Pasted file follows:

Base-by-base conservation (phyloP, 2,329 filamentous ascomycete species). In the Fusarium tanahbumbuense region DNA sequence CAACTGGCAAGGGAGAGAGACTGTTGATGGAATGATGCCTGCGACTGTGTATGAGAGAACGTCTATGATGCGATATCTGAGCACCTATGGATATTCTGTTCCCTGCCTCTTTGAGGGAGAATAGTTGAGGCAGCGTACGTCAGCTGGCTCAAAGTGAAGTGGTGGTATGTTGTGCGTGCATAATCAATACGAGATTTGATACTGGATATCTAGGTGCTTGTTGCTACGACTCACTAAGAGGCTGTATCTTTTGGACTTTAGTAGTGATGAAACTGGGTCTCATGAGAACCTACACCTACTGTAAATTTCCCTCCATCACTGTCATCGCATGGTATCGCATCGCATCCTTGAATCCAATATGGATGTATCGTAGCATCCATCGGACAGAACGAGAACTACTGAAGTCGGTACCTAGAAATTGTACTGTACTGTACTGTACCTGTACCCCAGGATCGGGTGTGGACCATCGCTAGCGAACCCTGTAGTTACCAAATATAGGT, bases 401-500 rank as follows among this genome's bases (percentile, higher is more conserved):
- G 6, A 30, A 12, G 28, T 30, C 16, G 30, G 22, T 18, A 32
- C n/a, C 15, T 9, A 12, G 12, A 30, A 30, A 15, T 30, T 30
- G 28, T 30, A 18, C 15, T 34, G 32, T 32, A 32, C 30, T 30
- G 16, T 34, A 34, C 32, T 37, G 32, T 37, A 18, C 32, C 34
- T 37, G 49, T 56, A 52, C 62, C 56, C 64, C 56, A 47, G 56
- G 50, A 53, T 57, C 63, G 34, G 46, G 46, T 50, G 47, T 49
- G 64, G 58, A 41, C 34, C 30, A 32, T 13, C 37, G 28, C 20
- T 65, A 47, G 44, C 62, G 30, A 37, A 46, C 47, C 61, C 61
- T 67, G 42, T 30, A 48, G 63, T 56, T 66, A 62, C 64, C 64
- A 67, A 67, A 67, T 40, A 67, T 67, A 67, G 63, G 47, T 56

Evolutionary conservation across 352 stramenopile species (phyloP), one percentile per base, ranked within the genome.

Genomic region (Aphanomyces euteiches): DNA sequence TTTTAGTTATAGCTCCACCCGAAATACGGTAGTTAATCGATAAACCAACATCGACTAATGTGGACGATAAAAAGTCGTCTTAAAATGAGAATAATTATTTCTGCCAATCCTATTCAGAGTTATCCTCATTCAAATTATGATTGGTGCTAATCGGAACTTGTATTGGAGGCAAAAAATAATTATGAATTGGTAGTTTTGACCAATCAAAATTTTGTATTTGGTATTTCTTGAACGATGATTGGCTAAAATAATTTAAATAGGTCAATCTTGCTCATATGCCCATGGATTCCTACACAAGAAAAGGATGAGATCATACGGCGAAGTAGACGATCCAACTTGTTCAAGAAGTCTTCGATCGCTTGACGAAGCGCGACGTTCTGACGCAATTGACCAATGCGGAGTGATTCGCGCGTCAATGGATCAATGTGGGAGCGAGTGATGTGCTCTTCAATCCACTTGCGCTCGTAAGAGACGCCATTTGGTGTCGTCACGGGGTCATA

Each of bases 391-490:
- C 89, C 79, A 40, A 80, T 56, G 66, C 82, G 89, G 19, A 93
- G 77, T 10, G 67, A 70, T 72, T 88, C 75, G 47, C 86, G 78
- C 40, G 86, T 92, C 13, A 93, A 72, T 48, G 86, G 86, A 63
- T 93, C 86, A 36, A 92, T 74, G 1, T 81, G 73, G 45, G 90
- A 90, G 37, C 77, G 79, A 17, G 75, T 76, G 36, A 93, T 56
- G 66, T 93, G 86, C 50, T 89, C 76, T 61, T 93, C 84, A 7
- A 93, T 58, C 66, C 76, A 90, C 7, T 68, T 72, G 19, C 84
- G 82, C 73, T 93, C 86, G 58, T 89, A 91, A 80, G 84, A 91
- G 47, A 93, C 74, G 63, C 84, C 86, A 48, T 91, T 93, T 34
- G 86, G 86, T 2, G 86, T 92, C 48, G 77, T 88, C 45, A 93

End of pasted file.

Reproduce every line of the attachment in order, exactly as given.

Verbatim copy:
Base-by-base conservation (phyloP, 2,329 filamentous ascomycete species). In the Fusarium tanahbumbuense region DNA sequence CAACTGGCAAGGGAGAGAGACTGTTGATGGAATGATGCCTGCGACTGTGTATGAGAGAACGTCTATGATGCGATATCTGAGCACCTATGGATATTCTGTTCCCTGCCTCTTTGAGGGAGAATAGTTGAGGCAGCGTACGTCAGCTGGCTCAAAGTGAAGTGGTGGTATGTTGTGCGTGCATAATCAATACGAGATTTGATACTGGATATCTAGGTGCTTGTTGCTACGACTCACTAAGAGGCTGTATCTTTTGGACTTTAGTAGTGATGAAACTGGGTCTCATGAGAACCTACACCTACTGTAAATTTCCCTCCATCACTGTCATCGCATGGTATCGCATCGCATCCTTGAATCCAATATGGATGTATCGTAGCATCCATCGGACAGAACGAGAACTACTGAAGTCGGTACCTAGAAATTGTACTGTACTGTACTGTACCTGTACCCCAGGATCGGGTGTGGACCATCGCTAGCGAACCCTGTAGTTACCAAATATAGGT, bases 401-500 rank as follows among this genome's bases (percentile, higher is more conserved):
- G 6, A 30, A 12, G 28, T 30, C 16, G 30, G 22, T 18, A 32
- C n/a, C 15, T 9, A 12, G 12, A 30, A 30, A 15, T 30, T 30
- G 28, T 30, A 18, C 15, T 34, G 32, T 32, A 32, C 30, T 30
- G 16, T 34, A 34, C 32, T 37, G 32, T 37, A 18, C 32, C 34
- T 37, G 49, T 56, A 52, C 62, C 56, C 64, C 56, A 47, G 56
- G 50, A 53, T 57, C 63, G 34, G 46, G 46, T 50, G 47, T 49
- G 64, G 58, A 41, C 34, C 30, A 32, T 13, C 37, G 28, C 20
- T 65, A 47, G 44, C 62, G 30, A 37, A 46, C 47, C 61, C 61
- T 67, G 42, T 30, A 48, G 63, T 56, T 66, A 62, C 64, C 64
- A 67, A 67, A 67, T 40, A 67, T 67, A 67, G 63, G 47, T 56

Evolutionary conservation across 352 stramenopile species (phyloP), one percentile per base, ranked within the genome.

Genomic region (Aphanomyces euteiches): DNA sequence TTTTAGTTATAGCTCCACCCGAAATACGGTAGTTAATCGATAAACCAACATCGACTAATGTGGACGATAAAAAGTCGTCTTAAAATGAGAATAATTATTTCTGCCAATCCTATTCAGAGTTATCCTCATTCAAATTATGATTGGTGCTAATCGGAACTTGTATTGGAGGCAAAAAATAATTATGAATTGGTAGTTTTGACCAATCAAAATTTTGTATTTGGTATTTCTTGAACGATGATTGGCTAAAATAATTTAAATAGGTCAATCTTGCTCATATGCCCATGGATTCCTACACAAGAAAAGGATGAGATCATACGGCGAAGTAGACGATCCAACTTGTTCAAGAAGTCTTCGATCGCTTGACGAAGCGCGACGTTCTGACGCAATTGACCAATGCGGAGTGATTCGCGCGTCAATGGATCAATGTGGGAGCGAGTGATGTGCTCTTCAATCCACTTGCGCTCGTAAGAGACGCCATTTGGTGTCGTCACGGGGTCATA

Each of bases 391-490:
- C 89, C 79, A 40, A 80, T 56, G 66, C 82, G 89, G 19, A 93
- G 77, T 10, G 67, A 70, T 72, T 88, C 75, G 47, C 86, G 78
- C 40, G 86, T 92, C 13, A 93, A 72, T 48, G 86, G 86, A 63
- T 93, C 86, A 36, A 92, T 74, G 1, T 81, G 73, G 45, G 90
- A 90, G 37, C 77, G 79, A 17, G 75, T 76, G 36, A 93, T 56
- G 66, T 93, G 86, C 50, T 89, C 76, T 61, T 93, C 84, A 7
- A 93, T 58, C 66, C 76, A 90, C 7, T 68, T 72, G 19, C 84
- G 82, C 73, T 93, C 86, G 58, T 89, A 91, A 80, G 84, A 91
- G 47, A 93, C 74, G 63, C 84, C 86, A 48, T 91, T 93, T 34
- G 86, G 86, T 2, G 86, T 92, C 48, G 77, T 88, C 45, A 93